And this generally works great. That is, until I install another extension created by someone else. The first time I noticed this was when I installed the Visual Studio Color Theme Editor extension by Matthew Johnson. Everything worked fine, except that after using it a bit I realized that every time I changed the color theme for the whole IDE using Matthew’s extension, my custom ClassificationFormatDefinitions would revert back to the default formats specified in the original definitions in code, instead of the values I had assigned to them in my customized VS color scheme.
Re-importing the .vssettings file with my saved VS color scheme would get colors and formats right again, so, to be honest, I didn’t give it much thought at the moment.
Yesterday, however, I ran into this again while trying VsVim by Jared Parsons. As soon as I fired up VS2010 after installing VsVim, I noticed that custom formats for my own definitions reverted once again to the default values. I ran into a couple of issues with VsVim so decided to disable it for now while until I had time to look into it closer and imagine my surprise when right after restarting VS2010 my customized format definitions came up right away instead of the default values!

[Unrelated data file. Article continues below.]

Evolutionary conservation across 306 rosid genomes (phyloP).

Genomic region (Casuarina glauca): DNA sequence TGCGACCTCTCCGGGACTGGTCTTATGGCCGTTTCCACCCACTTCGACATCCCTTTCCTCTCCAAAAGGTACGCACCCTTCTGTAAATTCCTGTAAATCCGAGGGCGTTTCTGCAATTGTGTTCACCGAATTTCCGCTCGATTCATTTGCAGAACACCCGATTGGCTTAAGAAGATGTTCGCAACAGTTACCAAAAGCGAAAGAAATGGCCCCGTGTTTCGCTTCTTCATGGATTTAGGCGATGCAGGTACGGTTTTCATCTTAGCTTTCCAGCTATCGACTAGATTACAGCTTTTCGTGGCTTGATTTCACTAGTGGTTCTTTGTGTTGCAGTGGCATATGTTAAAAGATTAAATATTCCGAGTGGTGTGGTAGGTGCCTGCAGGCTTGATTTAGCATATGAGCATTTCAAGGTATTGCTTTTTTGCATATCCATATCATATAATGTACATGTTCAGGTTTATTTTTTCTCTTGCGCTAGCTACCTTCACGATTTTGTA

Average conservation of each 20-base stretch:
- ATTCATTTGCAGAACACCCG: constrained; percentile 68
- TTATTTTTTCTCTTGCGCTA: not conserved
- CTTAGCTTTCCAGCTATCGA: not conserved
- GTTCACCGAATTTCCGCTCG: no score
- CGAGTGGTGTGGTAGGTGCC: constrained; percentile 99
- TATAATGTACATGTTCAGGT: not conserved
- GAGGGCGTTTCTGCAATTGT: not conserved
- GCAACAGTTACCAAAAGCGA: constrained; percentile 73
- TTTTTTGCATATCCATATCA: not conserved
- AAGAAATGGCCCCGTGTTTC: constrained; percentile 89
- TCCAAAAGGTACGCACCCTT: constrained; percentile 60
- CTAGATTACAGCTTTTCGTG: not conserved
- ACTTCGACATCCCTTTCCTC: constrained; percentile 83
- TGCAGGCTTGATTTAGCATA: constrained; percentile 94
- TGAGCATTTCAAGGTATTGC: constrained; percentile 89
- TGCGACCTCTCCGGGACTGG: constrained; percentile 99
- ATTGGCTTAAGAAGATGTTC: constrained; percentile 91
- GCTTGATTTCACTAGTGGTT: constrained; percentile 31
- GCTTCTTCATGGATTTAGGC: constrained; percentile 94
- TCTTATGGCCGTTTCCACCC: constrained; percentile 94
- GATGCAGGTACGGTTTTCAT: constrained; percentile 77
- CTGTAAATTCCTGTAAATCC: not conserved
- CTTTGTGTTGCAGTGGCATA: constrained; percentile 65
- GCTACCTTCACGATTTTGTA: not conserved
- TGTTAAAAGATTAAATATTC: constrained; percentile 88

So my impression is that something (but not sure what) causes VS to ignore customized custom definition formats configuration (confusing, I know, sorry) when multiple VS extensions are running. Has anyone else run into this before?